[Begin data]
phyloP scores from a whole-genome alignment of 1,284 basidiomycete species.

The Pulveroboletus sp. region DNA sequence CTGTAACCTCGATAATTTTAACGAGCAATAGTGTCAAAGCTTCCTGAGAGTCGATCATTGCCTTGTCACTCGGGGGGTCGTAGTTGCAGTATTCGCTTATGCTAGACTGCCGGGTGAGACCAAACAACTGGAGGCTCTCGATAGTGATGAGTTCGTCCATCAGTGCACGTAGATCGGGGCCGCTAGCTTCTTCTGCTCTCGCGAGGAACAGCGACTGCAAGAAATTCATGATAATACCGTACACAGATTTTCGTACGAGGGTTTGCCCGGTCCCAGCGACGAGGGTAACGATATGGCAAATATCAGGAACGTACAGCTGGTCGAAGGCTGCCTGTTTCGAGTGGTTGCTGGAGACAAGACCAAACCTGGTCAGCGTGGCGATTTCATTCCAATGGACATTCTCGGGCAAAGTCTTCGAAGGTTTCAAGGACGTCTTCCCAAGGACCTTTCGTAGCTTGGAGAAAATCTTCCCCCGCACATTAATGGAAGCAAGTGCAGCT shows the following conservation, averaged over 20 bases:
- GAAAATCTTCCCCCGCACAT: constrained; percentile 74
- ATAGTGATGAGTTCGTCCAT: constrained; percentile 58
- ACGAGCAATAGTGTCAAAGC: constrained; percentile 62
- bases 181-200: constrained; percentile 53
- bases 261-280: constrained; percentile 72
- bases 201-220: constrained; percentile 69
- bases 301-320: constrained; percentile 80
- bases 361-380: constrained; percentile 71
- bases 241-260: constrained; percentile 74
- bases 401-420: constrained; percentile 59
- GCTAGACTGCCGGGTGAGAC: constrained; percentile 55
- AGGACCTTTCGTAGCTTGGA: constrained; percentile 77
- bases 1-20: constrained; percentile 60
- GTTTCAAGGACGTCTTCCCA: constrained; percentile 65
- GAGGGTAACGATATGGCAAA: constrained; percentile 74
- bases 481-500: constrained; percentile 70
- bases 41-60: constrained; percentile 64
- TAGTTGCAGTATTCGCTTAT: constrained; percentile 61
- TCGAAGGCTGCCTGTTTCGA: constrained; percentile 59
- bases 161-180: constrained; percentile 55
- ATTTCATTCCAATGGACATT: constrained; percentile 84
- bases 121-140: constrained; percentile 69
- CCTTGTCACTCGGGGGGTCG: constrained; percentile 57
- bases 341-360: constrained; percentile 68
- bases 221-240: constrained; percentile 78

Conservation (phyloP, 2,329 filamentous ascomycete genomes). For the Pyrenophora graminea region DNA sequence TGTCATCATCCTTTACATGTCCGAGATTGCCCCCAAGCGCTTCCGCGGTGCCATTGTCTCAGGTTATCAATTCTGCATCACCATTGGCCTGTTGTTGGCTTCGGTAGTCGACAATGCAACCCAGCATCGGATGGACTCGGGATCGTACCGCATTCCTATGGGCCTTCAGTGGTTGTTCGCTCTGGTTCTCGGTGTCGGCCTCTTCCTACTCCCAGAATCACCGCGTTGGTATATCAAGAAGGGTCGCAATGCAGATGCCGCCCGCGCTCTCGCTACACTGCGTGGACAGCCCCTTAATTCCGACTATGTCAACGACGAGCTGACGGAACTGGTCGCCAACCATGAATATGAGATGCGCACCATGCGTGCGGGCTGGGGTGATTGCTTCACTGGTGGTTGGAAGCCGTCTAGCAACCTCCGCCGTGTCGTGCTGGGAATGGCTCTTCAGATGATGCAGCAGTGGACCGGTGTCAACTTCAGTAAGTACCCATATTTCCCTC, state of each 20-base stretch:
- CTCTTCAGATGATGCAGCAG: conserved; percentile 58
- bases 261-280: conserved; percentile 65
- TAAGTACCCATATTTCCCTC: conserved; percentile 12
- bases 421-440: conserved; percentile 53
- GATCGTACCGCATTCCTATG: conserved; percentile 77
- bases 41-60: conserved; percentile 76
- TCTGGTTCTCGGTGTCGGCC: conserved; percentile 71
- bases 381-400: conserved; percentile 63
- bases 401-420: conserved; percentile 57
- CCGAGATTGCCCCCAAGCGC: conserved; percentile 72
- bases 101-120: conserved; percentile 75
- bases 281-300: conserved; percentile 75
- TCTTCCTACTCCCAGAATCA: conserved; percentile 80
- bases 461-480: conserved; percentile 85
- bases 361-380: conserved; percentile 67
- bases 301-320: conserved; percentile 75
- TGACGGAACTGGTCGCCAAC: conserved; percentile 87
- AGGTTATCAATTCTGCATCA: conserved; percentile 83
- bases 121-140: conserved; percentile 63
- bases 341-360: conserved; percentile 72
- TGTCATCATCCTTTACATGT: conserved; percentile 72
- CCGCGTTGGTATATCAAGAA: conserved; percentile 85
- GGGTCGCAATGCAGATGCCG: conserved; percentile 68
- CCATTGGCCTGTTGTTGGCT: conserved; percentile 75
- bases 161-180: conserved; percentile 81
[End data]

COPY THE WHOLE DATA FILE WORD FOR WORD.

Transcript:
phyloP scores from a whole-genome alignment of 1,284 basidiomycete species.

The Pulveroboletus sp. region DNA sequence CTGTAACCTCGATAATTTTAACGAGCAATAGTGTCAAAGCTTCCTGAGAGTCGATCATTGCCTTGTCACTCGGGGGGTCGTAGTTGCAGTATTCGCTTATGCTAGACTGCCGGGTGAGACCAAACAACTGGAGGCTCTCGATAGTGATGAGTTCGTCCATCAGTGCACGTAGATCGGGGCCGCTAGCTTCTTCTGCTCTCGCGAGGAACAGCGACTGCAAGAAATTCATGATAATACCGTACACAGATTTTCGTACGAGGGTTTGCCCGGTCCCAGCGACGAGGGTAACGATATGGCAAATATCAGGAACGTACAGCTGGTCGAAGGCTGCCTGTTTCGAGTGGTTGCTGGAGACAAGACCAAACCTGGTCAGCGTGGCGATTTCATTCCAATGGACATTCTCGGGCAAAGTCTTCGAAGGTTTCAAGGACGTCTTCCCAAGGACCTTTCGTAGCTTGGAGAAAATCTTCCCCCGCACATTAATGGAAGCAAGTGCAGCT shows the following conservation, averaged over 20 bases:
- GAAAATCTTCCCCCGCACAT: constrained; percentile 74
- ATAGTGATGAGTTCGTCCAT: constrained; percentile 58
- ACGAGCAATAGTGTCAAAGC: constrained; percentile 62
- bases 181-200: constrained; percentile 53
- bases 261-280: constrained; percentile 72
- bases 201-220: constrained; percentile 69
- bases 301-320: constrained; percentile 80
- bases 361-380: constrained; percentile 71
- bases 241-260: constrained; percentile 74
- bases 401-420: constrained; percentile 59
- GCTAGACTGCCGGGTGAGAC: constrained; percentile 55
- AGGACCTTTCGTAGCTTGGA: constrained; percentile 77
- bases 1-20: constrained; percentile 60
- GTTTCAAGGACGTCTTCCCA: constrained; percentile 65
- GAGGGTAACGATATGGCAAA: constrained; percentile 74
- bases 481-500: constrained; percentile 70
- bases 41-60: constrained; percentile 64
- TAGTTGCAGTATTCGCTTAT: constrained; percentile 61
- TCGAAGGCTGCCTGTTTCGA: constrained; percentile 59
- bases 161-180: constrained; percentile 55
- ATTTCATTCCAATGGACATT: constrained; percentile 84
- bases 121-140: constrained; percentile 69
- CCTTGTCACTCGGGGGGTCG: constrained; percentile 57
- bases 341-360: constrained; percentile 68
- bases 221-240: constrained; percentile 78

Conservation (phyloP, 2,329 filamentous ascomycete genomes). For the Pyrenophora graminea region DNA sequence TGTCATCATCCTTTACATGTCCGAGATTGCCCCCAAGCGCTTCCGCGGTGCCATTGTCTCAGGTTATCAATTCTGCATCACCATTGGCCTGTTGTTGGCTTCGGTAGTCGACAATGCAACCCAGCATCGGATGGACTCGGGATCGTACCGCATTCCTATGGGCCTTCAGTGGTTGTTCGCTCTGGTTCTCGGTGTCGGCCTCTTCCTACTCCCAGAATCACCGCGTTGGTATATCAAGAAGGGTCGCAATGCAGATGCCGCCCGCGCTCTCGCTACACTGCGTGGACAGCCCCTTAATTCCGACTATGTCAACGACGAGCTGACGGAACTGGTCGCCAACCATGAATATGAGATGCGCACCATGCGTGCGGGCTGGGGTGATTGCTTCACTGGTGGTTGGAAGCCGTCTAGCAACCTCCGCCGTGTCGTGCTGGGAATGGCTCTTCAGATGATGCAGCAGTGGACCGGTGTCAACTTCAGTAAGTACCCATATTTCCCTC, state of each 20-base stretch:
- CTCTTCAGATGATGCAGCAG: conserved; percentile 58
- bases 261-280: conserved; percentile 65
- TAAGTACCCATATTTCCCTC: conserved; percentile 12
- bases 421-440: conserved; percentile 53
- GATCGTACCGCATTCCTATG: conserved; percentile 77
- bases 41-60: conserved; percentile 76
- TCTGGTTCTCGGTGTCGGCC: conserved; percentile 71
- bases 381-400: conserved; percentile 63
- bases 401-420: conserved; percentile 57
- CCGAGATTGCCCCCAAGCGC: conserved; percentile 72
- bases 101-120: conserved; percentile 75
- bases 281-300: conserved; percentile 75
- TCTTCCTACTCCCAGAATCA: conserved; percentile 80
- bases 461-480: conserved; percentile 85
- bases 361-380: conserved; percentile 67
- bases 301-320: conserved; percentile 75
- TGACGGAACTGGTCGCCAAC: conserved; percentile 87
- AGGTTATCAATTCTGCATCA: conserved; percentile 83
- bases 121-140: conserved; percentile 63
- bases 341-360: conserved; percentile 72
- TGTCATCATCCTTTACATGT: conserved; percentile 72
- CCGCGTTGGTATATCAAGAA: conserved; percentile 85
- GGGTCGCAATGCAGATGCCG: conserved; percentile 68
- CCATTGGCCTGTTGTTGGCT: conserved; percentile 75
- bases 161-180: conserved; percentile 81